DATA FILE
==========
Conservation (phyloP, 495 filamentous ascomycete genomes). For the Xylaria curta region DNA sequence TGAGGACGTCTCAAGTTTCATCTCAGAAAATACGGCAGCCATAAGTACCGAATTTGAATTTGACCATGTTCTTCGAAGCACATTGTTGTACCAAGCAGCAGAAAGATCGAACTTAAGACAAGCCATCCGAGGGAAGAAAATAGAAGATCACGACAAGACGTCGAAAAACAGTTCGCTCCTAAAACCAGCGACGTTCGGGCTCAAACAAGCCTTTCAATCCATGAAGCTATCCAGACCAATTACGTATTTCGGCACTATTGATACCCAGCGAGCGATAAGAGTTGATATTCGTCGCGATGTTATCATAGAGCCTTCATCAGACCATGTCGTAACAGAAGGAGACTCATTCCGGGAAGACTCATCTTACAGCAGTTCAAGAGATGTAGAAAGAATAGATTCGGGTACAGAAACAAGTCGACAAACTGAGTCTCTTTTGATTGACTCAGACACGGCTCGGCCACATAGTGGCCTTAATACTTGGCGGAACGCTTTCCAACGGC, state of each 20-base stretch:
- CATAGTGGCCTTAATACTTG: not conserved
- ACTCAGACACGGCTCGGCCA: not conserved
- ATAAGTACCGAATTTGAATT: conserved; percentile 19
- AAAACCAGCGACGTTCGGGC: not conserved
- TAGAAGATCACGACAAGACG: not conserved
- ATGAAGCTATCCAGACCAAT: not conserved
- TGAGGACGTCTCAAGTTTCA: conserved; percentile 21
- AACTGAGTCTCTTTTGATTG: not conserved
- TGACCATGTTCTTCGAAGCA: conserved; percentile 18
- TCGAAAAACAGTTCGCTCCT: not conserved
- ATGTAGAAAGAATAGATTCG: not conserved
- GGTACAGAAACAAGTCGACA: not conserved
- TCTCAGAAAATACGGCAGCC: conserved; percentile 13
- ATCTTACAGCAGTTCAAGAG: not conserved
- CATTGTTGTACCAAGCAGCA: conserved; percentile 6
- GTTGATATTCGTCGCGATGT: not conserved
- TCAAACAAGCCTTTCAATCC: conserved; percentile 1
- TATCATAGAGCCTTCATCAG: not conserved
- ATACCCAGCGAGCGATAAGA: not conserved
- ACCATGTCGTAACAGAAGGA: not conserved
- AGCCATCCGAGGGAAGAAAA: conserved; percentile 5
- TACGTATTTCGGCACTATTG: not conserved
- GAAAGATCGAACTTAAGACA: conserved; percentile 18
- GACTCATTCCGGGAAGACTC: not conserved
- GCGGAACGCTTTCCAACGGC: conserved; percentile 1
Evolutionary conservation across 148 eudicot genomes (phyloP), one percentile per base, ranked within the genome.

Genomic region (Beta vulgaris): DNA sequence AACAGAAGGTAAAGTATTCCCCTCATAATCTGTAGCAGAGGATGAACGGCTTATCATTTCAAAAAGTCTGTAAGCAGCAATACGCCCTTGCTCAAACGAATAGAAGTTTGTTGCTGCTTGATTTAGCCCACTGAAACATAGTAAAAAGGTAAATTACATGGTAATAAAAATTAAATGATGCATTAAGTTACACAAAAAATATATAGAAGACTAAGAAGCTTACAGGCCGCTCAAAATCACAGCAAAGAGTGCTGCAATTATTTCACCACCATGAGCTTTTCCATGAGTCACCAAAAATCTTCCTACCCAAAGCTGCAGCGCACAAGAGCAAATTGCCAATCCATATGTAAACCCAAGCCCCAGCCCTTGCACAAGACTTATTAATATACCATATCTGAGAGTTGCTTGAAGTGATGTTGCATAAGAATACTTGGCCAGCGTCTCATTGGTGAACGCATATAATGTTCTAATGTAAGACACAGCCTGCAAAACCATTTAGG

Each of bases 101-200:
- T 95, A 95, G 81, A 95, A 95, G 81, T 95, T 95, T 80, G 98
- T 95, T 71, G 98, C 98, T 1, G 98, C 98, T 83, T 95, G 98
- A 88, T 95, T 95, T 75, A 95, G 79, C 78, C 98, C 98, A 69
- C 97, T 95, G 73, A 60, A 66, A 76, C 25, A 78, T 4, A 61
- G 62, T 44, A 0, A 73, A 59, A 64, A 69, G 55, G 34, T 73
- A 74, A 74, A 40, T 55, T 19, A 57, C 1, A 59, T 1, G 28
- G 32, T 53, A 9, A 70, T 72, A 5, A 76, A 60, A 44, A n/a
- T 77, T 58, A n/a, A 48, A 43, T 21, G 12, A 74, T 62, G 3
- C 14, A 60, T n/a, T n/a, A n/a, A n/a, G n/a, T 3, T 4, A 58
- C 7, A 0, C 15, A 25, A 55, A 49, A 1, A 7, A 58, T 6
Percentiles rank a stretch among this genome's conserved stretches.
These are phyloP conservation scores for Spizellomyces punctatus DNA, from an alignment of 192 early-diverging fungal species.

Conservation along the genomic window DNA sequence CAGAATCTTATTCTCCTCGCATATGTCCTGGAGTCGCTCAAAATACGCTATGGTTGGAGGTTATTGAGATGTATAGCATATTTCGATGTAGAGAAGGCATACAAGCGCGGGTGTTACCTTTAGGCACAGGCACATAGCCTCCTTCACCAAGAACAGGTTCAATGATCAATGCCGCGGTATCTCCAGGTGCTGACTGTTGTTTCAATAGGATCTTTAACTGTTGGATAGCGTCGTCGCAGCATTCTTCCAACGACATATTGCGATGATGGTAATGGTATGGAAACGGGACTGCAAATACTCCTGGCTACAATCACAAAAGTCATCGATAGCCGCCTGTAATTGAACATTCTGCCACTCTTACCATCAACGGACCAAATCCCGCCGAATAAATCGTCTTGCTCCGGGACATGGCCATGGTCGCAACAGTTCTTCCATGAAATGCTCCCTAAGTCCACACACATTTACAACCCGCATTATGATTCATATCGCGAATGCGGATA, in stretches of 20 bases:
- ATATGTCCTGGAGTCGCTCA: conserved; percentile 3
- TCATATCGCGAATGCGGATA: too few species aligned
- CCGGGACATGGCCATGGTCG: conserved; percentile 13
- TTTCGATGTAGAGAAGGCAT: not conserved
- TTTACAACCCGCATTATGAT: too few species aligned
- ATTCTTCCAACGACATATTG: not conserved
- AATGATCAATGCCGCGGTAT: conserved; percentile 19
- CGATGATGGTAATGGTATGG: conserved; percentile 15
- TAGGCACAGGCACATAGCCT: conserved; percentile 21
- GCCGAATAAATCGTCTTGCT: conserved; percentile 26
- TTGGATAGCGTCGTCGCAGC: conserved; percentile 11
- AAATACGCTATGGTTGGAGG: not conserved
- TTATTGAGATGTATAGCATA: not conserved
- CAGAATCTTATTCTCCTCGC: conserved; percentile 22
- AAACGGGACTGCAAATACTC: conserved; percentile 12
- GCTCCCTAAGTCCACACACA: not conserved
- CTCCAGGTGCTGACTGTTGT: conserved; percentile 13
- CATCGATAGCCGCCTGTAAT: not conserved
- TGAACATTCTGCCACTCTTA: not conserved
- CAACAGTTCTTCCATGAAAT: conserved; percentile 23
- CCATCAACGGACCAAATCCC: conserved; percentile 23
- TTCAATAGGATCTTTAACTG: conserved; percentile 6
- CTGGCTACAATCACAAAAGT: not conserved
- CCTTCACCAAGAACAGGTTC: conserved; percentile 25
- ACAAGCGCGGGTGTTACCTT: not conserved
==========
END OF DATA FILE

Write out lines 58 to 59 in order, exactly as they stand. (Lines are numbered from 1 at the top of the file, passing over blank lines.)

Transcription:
- GCTCCCTAAGTCCACACACA: not conserved
- CTCCAGGTGCTGACTGTTGT: conserved; percentile 13